- On Saturday, a 39-year-old woman was found dead in the bathroom of a cruise ship operating in Sydney Harbour.
- The woman, who has been identified as Shalina Abdul Hussien, was found unconscious about 4 p.m. She could not be resuscitated.
- Police say that an investigation afterward found unsafe gas levels in the ship’s bathroom.
- Other passengers aboard the boat noted a “strange smell.”
- Her cause of death is not believed to be suspicious.
On Saturday, Shalina Abdul Hussein, 39, was attending a birthday party aboard the Lady Rose cruise ship, the Syndey Morning Herald reported.
The three-level boat, docked in the Sydney Harbour at the time, is owned by All Occasions Cruises and can be rented out for private events.
But at some time during the event, guests noted a sulfuric, “strange smell,” The Guardian reported. Shortly after noticing the smell, people aboard the shift noticed that Hussein had been missing and reported her absence to cruise staff, the Sydney Morning Herald noted.
The 39-year-old woman was found unconscious in a bathroom stall aboard the ship, per the Sydney Morning Herald. She could not be resuscitated.
The ship’s staff speculated that Hussein became overwhelmed by the smell of gas that was coming from tanks in the back of the ship. The staff did not believe the gas smell was fuel, according to the Herald.
On Sunday, both the Australian Maritime Safety Authority and the Fire and Rescue of NSW inspected the boat. Both entities found that there were unsafe gas levels in the bathroom where Hussein was found dead, The Guardian reports.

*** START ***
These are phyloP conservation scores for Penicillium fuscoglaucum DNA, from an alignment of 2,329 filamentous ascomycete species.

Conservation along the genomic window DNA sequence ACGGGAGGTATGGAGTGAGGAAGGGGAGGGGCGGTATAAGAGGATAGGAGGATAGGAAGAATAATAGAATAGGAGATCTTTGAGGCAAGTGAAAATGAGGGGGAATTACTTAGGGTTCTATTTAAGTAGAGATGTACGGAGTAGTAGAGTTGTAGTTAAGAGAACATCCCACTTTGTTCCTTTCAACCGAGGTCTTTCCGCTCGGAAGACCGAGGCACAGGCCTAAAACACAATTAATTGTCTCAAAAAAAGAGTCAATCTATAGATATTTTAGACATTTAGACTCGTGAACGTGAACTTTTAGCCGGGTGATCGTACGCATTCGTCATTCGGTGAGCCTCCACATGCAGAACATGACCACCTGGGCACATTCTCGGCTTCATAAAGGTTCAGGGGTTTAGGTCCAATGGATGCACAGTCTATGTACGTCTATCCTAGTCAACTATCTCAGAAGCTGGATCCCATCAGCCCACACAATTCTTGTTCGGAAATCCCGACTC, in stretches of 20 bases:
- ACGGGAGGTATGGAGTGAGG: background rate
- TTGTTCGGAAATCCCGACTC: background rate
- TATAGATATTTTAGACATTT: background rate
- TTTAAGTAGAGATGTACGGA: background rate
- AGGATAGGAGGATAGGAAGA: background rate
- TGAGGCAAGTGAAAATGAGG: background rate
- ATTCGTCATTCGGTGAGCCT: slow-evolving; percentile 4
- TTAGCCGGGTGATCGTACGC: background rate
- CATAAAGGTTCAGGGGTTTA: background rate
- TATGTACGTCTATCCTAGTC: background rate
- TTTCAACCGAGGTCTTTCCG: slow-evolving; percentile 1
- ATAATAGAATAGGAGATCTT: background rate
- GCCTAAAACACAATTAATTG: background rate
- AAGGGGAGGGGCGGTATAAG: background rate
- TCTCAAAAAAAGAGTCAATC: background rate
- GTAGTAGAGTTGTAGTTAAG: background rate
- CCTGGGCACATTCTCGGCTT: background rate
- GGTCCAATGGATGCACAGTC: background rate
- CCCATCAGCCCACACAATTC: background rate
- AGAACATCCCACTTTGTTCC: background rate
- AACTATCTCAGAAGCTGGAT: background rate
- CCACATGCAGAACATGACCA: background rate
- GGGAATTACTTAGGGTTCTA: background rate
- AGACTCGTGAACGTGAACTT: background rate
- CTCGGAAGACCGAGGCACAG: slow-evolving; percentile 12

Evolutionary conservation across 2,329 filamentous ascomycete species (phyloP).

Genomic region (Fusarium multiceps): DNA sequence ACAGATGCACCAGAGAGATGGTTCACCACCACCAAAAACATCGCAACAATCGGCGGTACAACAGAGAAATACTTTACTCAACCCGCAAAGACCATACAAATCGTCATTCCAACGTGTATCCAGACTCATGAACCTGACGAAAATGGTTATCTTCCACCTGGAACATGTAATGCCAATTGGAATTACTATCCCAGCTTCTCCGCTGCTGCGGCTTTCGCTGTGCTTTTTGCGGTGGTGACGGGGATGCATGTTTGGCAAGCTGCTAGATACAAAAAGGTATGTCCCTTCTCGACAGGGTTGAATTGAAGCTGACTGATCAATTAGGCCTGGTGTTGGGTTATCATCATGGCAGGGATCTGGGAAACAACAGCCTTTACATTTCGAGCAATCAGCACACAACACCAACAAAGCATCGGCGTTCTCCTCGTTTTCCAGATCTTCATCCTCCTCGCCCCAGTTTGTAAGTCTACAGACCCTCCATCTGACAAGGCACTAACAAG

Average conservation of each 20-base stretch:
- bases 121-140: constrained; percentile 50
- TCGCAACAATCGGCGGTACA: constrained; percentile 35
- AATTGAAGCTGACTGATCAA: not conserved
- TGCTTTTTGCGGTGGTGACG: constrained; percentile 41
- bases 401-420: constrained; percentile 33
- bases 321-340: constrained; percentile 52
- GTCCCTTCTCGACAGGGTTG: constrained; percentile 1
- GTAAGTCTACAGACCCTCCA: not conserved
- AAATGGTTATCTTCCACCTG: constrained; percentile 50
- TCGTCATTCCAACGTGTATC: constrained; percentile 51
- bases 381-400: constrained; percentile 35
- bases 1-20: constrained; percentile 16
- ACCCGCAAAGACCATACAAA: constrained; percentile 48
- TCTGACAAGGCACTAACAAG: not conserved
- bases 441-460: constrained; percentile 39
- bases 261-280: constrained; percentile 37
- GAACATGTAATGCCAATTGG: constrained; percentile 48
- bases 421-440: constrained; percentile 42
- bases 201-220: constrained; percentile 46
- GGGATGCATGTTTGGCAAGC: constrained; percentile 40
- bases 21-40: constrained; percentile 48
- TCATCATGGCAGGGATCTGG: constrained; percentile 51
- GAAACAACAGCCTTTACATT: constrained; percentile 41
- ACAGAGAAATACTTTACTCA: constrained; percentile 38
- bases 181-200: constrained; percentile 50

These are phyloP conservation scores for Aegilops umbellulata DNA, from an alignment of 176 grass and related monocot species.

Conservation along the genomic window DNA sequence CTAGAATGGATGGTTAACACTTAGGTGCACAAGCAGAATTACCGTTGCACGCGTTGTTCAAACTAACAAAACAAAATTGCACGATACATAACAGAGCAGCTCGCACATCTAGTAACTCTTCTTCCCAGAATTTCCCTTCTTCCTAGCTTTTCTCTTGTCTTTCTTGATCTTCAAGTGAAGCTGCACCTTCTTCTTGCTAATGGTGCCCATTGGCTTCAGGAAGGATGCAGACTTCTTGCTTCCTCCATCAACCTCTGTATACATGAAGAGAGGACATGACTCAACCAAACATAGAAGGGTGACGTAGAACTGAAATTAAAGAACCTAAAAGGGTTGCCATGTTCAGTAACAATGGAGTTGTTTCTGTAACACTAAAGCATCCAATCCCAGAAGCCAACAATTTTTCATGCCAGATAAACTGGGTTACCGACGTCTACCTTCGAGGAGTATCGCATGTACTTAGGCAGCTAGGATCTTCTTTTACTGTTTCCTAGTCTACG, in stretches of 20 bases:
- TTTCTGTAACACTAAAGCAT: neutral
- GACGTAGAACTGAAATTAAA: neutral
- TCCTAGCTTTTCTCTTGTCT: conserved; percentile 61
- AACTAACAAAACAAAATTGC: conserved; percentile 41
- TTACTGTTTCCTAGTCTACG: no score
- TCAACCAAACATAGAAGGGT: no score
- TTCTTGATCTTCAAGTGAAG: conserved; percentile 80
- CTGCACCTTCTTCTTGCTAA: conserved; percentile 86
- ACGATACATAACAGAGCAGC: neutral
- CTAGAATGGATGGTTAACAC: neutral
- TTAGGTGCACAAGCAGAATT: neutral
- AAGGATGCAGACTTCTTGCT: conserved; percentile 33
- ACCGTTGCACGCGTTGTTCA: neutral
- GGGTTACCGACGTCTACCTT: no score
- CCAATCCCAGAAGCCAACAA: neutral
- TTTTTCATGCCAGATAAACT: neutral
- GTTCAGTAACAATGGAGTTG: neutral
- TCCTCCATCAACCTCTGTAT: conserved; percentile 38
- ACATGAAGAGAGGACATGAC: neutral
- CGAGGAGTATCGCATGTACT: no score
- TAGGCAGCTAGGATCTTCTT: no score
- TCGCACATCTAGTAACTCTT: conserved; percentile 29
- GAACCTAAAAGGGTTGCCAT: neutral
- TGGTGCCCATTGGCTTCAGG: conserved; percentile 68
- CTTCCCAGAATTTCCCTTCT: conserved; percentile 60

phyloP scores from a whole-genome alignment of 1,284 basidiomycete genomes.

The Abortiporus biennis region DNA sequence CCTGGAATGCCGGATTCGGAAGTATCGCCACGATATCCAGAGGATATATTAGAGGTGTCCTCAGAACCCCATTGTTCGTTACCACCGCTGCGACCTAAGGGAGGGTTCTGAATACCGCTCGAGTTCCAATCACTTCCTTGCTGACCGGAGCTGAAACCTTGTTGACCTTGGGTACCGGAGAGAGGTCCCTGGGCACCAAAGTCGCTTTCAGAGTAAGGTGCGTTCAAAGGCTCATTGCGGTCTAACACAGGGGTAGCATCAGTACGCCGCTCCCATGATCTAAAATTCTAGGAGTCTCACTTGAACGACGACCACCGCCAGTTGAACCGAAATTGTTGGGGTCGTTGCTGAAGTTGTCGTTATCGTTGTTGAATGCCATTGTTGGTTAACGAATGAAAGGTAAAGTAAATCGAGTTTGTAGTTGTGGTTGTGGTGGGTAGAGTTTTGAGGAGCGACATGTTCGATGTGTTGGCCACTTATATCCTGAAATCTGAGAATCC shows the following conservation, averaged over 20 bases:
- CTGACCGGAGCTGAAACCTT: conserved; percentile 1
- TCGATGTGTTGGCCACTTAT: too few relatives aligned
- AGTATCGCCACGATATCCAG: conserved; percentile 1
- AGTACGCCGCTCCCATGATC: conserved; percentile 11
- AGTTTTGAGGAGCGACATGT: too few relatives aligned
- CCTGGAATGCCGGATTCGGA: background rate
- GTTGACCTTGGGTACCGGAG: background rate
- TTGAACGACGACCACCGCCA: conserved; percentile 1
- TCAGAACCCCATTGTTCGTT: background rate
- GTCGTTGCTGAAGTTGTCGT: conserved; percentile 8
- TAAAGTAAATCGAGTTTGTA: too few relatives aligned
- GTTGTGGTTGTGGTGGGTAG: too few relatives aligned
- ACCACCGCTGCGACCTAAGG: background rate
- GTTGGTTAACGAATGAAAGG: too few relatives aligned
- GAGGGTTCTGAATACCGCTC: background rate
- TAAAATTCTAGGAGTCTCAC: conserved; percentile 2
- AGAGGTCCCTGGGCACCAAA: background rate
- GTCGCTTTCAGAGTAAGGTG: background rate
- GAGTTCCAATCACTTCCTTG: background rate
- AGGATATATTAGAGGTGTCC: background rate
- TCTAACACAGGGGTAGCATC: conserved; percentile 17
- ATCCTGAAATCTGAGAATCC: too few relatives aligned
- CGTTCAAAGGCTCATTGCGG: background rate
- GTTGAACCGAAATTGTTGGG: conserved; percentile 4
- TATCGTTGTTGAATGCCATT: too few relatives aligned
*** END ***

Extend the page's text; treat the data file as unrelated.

In a statement, a spokesperson for All Occasions Cruises told the Sydney Morning Herald the incident was “upsetting” but said that enough facts are not known to comment.
“The Lady Rose has carried tens of thousands of passengers for quality Sydney Harbour cruise events for many years, without major incident. This tragic event is very upsetting to the whole crew and operations team and we send our deepest condolences to the lady’s family,” a the statement read. “We do not believe it at all appropriate to speculate on this tragic incident and will comment only when the facts are known.”
At the time, about 100 people were aboard the vessel, which has a capacity of 475, per The Sydney Morning Herald.
Neither the Fire and Rescue of New South Wales nor the Australian Maritime Safety Authority believe her cause of death was suspicious or related to drugs, they told the Herald. The investigation remains ongoing.
Representatives for All Occasions Cruises, Australian Maritime Safety Authority, and the Fire and Rescue of NSW did not immediately return INSIDER’s request for comment.
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